The culture of blaming politics for all social ills then enhances the popularity of candidates like Trump, who is a political outsider. Voters are attracted to outward personality traits due to the mutually reinforcing individualism of the political culture, and the individualism of neoliberal capitalism, which distracts voter attention from the root economic causes of the issues that they are most passionate about. Similarly, the culture of blaming others is far more popular than the political will to commit to structural changes.

While Clinton may be more palatable for self-righteous corporations and liberals who consider themselves socially responsible and green, Trump might have an edge when it comes to winning the election. Trump proposes to nationalize/domesticate the economy, which would only benefit legal Americans by erecting a wall between the United States and Mexico, blocking immigration, reducing taxes and government regulations, and perhaps even withdrawing from NAFTA. Regardless of the ethical and legal issues involving his business dealings, his claims about his experience in creating jobs appeal to his followers, who mistakenly think politicians are the ones solely responsible for job losses. Trump appeals to white blue-collar workers who are virtually ignored by the Democratic party, although Trump and Clinton are not pro-labor candidates in any sense of the word.

Trump’s claim of being a political outsider gives the appearance that his political decisions will not succumb to partisan politics. One of Trump’s main claims is that under Clinton, the status quo is likely to prevail. This appeals to his voters who fail to see that Trump is hardly an outsider to Washington, but rather, that he has a long history of manipulating and benefiting from partisan politics. Meanwhile, those who supported Sanders and vehemently oppose Clinton may vote for Jill Stein or Gary Johnson or abstain from voting altogether. Some may even vote for Trump hoping that the space for more radical politics will be wider if the country’s situation gets worse under Trump.

American society is fearful of radical political action beyond rhetoric. No economic or social support networks exist for those who suffer due to engagement in radical politics. While the basic civic freedoms guaranteed by the Constitution are far greater than those of many countries around the world, society cannot enjoy those freedoms. Civic freedoms are undermined by the economic inequalities upon which civic freedoms are predicated. The job insecurity, debt, and consumerism that sustain the economy discourage people from participating in radical politics. No economic or social networks of support exist to compensate for the losses of those who engage in radical politics. Thus, political apathy reigns, as people are busy and engaged in personal consumption. Consequently, countercultural forces against consumerism and political apathy do not coalesce into broader political movements capable of challenging the status quo.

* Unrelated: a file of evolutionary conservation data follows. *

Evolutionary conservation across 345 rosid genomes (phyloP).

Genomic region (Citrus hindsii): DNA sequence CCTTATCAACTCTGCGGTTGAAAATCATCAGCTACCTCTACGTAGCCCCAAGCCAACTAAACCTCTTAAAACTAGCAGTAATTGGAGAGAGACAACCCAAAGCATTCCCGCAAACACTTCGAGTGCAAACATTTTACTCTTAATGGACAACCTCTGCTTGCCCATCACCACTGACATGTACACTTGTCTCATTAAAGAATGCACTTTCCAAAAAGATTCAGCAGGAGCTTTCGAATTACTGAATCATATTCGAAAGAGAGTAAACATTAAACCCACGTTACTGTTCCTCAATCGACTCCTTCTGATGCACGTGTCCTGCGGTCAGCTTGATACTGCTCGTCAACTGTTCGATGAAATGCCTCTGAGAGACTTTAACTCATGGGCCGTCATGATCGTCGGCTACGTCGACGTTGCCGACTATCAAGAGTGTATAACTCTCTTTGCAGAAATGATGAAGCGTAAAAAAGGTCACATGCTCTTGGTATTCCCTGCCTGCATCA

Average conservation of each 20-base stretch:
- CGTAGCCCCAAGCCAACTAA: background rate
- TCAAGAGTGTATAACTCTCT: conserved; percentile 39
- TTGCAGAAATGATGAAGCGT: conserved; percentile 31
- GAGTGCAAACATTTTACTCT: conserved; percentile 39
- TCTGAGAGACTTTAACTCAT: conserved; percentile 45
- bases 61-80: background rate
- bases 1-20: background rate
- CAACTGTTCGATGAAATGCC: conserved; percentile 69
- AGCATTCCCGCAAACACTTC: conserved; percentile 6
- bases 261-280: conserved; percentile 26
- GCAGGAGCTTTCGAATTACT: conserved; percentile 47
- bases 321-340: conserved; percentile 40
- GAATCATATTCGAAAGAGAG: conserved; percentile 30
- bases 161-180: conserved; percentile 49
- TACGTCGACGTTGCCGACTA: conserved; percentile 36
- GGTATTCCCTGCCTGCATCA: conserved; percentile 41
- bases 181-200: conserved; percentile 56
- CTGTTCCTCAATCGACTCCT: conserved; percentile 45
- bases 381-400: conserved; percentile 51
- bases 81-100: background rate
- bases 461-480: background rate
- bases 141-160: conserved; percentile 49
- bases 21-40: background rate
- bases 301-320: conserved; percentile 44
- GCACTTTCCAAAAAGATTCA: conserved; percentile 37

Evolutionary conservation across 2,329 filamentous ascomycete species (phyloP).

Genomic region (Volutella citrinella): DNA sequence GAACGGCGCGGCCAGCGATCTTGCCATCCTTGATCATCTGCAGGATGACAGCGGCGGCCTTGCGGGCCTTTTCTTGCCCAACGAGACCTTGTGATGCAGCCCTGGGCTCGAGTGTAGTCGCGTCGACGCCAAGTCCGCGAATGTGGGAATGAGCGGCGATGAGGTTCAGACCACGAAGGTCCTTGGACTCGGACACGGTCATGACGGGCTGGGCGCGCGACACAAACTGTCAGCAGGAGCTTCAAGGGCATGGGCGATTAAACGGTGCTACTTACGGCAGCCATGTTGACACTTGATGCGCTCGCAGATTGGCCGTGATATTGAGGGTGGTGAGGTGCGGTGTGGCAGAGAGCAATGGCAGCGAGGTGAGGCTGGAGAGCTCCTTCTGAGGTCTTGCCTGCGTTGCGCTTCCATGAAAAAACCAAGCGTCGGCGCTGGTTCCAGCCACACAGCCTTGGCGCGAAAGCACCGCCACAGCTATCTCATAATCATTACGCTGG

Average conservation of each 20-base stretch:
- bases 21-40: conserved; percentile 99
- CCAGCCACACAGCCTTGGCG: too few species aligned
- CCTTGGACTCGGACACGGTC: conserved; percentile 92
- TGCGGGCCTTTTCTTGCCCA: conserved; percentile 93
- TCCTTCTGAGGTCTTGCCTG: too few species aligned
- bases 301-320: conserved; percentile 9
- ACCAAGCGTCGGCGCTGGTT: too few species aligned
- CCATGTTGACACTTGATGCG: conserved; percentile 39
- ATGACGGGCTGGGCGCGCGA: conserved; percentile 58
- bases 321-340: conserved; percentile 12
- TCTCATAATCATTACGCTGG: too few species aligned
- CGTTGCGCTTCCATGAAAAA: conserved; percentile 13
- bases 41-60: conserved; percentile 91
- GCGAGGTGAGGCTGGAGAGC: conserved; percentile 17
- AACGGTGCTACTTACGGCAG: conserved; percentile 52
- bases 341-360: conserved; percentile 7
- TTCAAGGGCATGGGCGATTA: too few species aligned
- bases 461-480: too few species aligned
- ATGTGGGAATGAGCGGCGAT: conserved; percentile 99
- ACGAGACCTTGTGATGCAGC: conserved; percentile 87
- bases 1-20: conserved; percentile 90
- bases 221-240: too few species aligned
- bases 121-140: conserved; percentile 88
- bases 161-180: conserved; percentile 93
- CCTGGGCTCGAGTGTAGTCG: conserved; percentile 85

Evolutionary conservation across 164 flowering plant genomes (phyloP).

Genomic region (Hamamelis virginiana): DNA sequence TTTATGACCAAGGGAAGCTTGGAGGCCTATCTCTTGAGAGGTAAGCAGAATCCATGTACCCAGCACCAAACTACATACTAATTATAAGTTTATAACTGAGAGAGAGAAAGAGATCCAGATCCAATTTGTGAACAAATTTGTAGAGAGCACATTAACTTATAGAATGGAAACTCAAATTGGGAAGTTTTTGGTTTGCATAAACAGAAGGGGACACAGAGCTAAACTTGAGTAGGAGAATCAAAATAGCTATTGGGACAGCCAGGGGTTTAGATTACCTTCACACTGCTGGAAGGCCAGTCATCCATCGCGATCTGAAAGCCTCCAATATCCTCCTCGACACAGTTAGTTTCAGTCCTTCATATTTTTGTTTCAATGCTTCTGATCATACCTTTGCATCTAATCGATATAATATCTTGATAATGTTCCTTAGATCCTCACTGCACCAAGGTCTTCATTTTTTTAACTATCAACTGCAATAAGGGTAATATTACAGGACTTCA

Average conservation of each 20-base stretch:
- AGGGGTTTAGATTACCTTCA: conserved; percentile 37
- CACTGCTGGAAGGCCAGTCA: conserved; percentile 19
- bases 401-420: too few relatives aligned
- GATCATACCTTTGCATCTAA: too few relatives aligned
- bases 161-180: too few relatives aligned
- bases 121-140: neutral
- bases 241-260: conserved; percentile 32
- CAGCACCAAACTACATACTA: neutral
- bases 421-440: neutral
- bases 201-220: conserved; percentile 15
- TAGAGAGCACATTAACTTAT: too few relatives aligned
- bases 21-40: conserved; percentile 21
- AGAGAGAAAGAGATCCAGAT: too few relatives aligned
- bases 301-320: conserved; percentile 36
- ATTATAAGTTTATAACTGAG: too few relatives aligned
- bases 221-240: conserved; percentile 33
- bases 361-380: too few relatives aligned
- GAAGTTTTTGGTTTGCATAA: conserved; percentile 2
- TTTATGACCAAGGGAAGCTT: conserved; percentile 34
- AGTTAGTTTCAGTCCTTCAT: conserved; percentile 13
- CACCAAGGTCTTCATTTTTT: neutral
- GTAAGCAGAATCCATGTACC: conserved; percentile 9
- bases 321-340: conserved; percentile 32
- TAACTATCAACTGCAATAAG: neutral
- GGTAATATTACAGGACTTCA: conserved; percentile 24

Trump as God

Trump continues to garner support from evangelicals, despite some prominent evangelicals questioning the sincerity of his faith and worry about his religious illiteracy. Trump’s popularity among these conservative evangelical Christians has a lot to do with the fact that they consider Trump the savior of their religious values, values that are synonymous with their economic, social, and cultural values. These Christians worship a God constructed in the image of America’s political, economic, and cultural narratives-narratives that contradict fundamental moral teachings of the Bible. For these religious conservatives, defending ‘national interests’ is synonymous with defending their faith in God, regardless of the contradiction of the two. They seem more than willing to compromise the morals and ethics found in their respective doctrines in favor of their narrow and selfish economic and nationalistic interests. Trump’s policies threaten to isolate Americans from the rest of the world, perhaps even leading to the persecution of fellow Christians elsewhere.

The secularists’ failure to reach out to religious Trump supporters is a failure to understand and accommodate the social transformative potential of faith. In fact, secularists kill secularism and play into the hands of the religious right when they fail to give equal space for religion and other ideologies. The secularists may quite correctly hold the evangelical right in contempt, but they often derive their ideals from values that differ little from those of religious conservatives.

The Democratic Party and the liberal media maintain a distance from any serious discussion on religion and politics among the Trump supporters, whereas religion is an important basis for Christians to rationalize their support for Trump.

Minorities